Glowing in the winter sun, they are the first things you see of Sonepur, those tents, as you end a journey that mostly spans the 6- km-long Mahatma Gandhi Bridge over Patna, over the Ganga, and over neverending banana plantations. Sonepur generously gives itself over to anyone who wishes to set up camp, dig tents, install ad hoc cane stalls, or, as in the case of our sadhu, bury himself in the ground. “They come from all over the world,” as a proud local tells me, “from Chhapra, Siwan, Hajipur, Arwal.” But they also come from Bengal, UP and MP, not forgetting the TV crew from National Geographic and the French tourists with their impressive cameras. Throughout the mela, there is a purposeful but relaxed swirl and eddy as people make their way to and from the river ghats: there are bodies to be bathed, traditions to be observed, and gods to be propitiated.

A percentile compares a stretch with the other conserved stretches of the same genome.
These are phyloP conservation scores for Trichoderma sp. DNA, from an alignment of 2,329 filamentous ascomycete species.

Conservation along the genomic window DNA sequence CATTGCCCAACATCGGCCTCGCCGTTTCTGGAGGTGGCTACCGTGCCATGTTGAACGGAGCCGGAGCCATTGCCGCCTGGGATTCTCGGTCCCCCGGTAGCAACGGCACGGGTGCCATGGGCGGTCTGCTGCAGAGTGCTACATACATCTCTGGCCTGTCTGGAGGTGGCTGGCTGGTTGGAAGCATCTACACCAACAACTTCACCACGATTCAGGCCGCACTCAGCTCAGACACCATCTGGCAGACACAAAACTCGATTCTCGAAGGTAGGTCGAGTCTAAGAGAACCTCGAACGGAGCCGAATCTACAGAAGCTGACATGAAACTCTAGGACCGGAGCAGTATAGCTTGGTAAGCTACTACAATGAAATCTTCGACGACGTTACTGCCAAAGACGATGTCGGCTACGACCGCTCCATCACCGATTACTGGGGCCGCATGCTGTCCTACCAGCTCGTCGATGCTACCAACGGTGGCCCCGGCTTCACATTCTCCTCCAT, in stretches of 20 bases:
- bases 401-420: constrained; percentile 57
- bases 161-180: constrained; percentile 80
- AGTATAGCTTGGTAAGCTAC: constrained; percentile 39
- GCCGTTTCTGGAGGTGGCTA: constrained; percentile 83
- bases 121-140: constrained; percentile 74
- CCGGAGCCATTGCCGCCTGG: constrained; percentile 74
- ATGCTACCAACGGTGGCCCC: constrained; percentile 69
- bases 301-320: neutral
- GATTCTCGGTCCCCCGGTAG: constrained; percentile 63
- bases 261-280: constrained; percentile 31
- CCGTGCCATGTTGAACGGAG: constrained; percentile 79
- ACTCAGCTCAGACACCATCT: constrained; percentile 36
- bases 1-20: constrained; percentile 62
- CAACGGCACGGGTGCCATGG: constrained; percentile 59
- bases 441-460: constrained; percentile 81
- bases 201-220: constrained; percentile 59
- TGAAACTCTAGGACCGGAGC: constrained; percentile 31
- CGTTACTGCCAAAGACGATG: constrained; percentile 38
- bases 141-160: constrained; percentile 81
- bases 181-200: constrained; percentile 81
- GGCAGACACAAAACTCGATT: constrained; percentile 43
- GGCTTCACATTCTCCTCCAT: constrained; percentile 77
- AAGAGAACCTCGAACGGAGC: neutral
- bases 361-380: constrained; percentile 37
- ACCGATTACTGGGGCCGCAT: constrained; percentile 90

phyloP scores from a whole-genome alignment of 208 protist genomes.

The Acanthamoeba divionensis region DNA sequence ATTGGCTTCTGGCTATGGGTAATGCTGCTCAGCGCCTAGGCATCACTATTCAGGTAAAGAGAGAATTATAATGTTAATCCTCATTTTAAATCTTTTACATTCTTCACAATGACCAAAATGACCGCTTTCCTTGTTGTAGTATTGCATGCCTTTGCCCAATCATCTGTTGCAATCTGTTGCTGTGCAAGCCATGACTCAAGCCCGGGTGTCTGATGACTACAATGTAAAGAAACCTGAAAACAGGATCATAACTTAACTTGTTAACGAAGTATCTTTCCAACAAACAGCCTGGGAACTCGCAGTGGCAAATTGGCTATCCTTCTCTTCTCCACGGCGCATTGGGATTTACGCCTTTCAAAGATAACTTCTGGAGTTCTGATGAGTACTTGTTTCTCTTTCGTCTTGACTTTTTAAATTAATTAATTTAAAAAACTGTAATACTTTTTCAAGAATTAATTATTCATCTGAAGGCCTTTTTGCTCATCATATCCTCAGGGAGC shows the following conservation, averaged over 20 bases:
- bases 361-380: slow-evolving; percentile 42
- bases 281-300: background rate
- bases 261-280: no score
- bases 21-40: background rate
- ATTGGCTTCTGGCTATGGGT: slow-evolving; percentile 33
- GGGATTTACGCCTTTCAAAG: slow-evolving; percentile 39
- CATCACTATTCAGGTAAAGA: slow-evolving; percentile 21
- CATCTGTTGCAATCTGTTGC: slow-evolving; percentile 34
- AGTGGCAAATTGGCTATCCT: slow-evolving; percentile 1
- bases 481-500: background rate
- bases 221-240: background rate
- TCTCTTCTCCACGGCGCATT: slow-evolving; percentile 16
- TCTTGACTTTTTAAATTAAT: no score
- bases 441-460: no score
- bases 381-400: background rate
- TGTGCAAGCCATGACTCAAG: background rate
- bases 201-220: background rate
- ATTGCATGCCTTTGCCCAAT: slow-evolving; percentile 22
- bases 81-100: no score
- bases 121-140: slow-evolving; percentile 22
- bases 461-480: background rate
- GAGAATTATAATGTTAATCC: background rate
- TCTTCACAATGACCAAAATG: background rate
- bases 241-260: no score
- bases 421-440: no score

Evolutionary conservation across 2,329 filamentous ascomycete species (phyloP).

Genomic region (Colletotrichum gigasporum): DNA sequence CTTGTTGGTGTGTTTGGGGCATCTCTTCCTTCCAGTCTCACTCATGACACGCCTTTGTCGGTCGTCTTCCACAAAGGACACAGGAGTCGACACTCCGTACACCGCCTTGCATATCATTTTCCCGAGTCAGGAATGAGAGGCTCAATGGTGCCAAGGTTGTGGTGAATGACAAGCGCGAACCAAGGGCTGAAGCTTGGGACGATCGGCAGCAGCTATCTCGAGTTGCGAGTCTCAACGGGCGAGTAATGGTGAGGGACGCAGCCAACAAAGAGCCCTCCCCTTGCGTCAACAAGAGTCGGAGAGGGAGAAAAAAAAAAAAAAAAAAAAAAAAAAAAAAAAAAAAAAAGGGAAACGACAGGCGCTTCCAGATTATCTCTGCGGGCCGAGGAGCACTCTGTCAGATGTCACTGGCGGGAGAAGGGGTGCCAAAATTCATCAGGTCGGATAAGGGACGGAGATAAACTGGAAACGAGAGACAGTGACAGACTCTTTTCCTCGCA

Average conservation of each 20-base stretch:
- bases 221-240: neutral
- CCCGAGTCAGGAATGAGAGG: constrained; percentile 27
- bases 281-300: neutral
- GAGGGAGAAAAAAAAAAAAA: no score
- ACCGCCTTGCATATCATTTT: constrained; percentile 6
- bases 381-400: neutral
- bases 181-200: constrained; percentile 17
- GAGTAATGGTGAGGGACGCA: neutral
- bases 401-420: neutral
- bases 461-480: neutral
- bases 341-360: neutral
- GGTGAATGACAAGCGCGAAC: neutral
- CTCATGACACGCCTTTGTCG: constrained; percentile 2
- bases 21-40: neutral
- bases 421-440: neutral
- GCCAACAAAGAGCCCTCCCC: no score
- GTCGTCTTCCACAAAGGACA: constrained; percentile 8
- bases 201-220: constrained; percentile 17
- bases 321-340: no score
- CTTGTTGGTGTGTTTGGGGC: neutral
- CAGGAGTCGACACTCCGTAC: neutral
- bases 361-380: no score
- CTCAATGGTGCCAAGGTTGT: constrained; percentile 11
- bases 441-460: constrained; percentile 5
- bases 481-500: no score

Moving along with the bodies is a world in brass and copper: bowls, spouts, plates, lamps and lotas make alliance with marigolds, threads, vermillion and incense. They all add up to some secret agglomeration of faith, in their very juxtaposition creating a rite before the ritual begins. Near the ghats, satsang camps, ashram outlets and even a gurudwara from Patna, take the shortest route to men’s hearts — through their stomachs — with bhandaras and langars of community food, and through their ears, using loudspeakers. Strolling from, say, Maheshwar Chowk to Kalighat, I am seduced, admonished, beseeched, sought, preached at, advised thus: “Ek din Sita ne kaha…,” “Aisa surma nahin milega…,” “Socho! Saath kya jayega?”, “Arre, teen rupaiyya kahan se ho gaya?” and so on. The World’s Greatest Magician, OP Sharma, is here, as is the World-Famous Shobha Samrat Theatre. Their blandishments are irresistible. The cut-out of OP Sharma dominates the chowk with the most satisfying of moustaches and turbans, and a Caucasian blonde in a bikini advertises the theatre with an enchantingly cryptic but unambiguous message: “Ram teri Ganga maili ho gayi.”